27 Extending subsea technology to ultra-deep waters 27Extending subsea technology to ultra-deep watersExtend our leading positionIncrease recovery and open sub-ice and deepwater areasCompact, environmentally-friendly solutionsOur goal is to extend our leading position in subsea processing and long distance multiphase transport. Through the development of innovative technology, we aim to increase recovery and enable developments in sub-ice and deepwater areas.The company’s technology strategy in this area focuses on compact, environmentally-friendly solutions which improve recovery and permit long subsea tie-backs.At Tordis, we have pioneered the world’s first complete subsea solution for separating and injecting water and sand from the wellstream. The subsea processing plant at the field yields added recovery.Leading the development of improved multiphase transport are projects like Tyrihans oil-dominated multiphase transport, Snøhvit’s gas condensate transport and the heavy-oil solutions being employed at the Peregrino field.Compact seabed separation plants will be a key to success in deepwater areas like the Gulf of Mexico and Brazil. To meet this need, the CompactSep JIP project is working on a plant for use in depths of metres, depths which are beyond the reach of traditional equipment. Last but not least our effort to verify subsea compression systems for the Åsgard field at our K-lab facilities paves the way for future subsea to shore solutions in combination with subsea processing.27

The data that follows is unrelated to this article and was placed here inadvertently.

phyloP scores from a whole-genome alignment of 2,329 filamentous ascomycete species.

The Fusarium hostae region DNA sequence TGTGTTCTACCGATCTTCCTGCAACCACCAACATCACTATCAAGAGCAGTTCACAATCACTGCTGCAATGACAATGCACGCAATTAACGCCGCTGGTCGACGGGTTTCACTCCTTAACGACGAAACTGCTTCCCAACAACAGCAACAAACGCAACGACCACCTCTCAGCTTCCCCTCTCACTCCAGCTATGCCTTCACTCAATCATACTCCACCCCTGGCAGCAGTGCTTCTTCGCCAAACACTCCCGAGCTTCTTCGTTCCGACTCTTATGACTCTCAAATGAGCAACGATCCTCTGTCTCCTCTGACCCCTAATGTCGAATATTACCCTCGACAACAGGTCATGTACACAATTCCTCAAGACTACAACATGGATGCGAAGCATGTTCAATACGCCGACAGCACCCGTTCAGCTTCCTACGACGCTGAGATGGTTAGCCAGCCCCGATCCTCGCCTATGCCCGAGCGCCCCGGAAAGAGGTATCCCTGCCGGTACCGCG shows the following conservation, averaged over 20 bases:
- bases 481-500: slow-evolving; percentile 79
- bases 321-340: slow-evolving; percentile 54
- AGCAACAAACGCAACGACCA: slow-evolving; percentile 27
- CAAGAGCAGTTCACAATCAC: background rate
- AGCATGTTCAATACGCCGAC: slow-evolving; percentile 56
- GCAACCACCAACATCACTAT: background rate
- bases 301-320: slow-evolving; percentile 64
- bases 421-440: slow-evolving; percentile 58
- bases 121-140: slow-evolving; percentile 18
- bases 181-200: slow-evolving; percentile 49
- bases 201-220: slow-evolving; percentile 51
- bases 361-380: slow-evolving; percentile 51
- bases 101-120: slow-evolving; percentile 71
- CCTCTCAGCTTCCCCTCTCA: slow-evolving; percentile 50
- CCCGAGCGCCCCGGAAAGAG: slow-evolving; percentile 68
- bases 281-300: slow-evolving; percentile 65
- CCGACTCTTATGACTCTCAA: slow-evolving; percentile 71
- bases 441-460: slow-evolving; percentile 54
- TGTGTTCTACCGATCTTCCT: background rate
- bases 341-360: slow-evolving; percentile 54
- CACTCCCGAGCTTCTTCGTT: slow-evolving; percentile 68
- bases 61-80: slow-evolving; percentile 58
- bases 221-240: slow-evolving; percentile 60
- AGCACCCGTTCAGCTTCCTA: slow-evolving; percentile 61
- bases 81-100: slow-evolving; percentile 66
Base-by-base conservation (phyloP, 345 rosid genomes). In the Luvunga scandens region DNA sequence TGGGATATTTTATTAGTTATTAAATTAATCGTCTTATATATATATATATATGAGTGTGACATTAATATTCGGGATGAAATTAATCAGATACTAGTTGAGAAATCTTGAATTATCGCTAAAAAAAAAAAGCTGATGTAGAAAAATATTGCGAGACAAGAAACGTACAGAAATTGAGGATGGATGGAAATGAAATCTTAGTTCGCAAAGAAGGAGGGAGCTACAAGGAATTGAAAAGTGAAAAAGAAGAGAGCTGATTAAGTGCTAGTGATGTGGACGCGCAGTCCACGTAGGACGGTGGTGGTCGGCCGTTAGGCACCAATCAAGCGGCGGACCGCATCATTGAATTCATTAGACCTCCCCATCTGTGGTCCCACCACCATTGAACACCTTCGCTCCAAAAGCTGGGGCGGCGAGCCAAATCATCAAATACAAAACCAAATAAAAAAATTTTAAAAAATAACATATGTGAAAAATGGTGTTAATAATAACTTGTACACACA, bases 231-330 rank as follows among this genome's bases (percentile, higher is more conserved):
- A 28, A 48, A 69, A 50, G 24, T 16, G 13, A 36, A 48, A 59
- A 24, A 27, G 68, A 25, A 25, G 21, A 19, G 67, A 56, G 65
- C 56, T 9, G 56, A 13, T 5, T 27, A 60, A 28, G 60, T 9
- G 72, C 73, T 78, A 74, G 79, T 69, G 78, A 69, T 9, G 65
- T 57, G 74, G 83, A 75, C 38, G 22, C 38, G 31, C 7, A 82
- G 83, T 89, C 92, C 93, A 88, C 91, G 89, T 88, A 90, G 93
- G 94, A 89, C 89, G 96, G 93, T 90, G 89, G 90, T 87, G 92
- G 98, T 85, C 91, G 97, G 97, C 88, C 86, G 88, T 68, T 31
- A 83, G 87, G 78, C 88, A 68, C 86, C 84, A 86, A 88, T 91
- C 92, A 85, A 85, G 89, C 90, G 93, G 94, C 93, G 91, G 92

28 Building green renewable growth platforms Floating offshore wind2nd generation (sustainable) biofuels based on celluloseWithin New energy our aim is to build green growth platforms. Offshore renewable energy and developing 2nd generation biofuels are two important areas to start with.Offshore windStatoil has obtained a strong position in floating offshore wind through the development of the HyWind full-scale demonstration project and from acquiring substantial holdings in SWAY. Technology focus areas include offshore multi-megawatt turbine design, medium and deep water substructure and foundations; improved solutions for operations and maintenance; and development of grid connections and power transmission. Offshore wind might provide a basis for developing other offshore renewable sources.2nd generation (sustainable) biofuelsSecond generation biofuels are based on cellulosic material conversion and therefore have a more positive environmental profile than their predecessors. We aim to establish a robust platform for biofuels using 1st and 1.5 generations technology as a springboard to 2nd generation, sustainable, cellulose-based fuels.28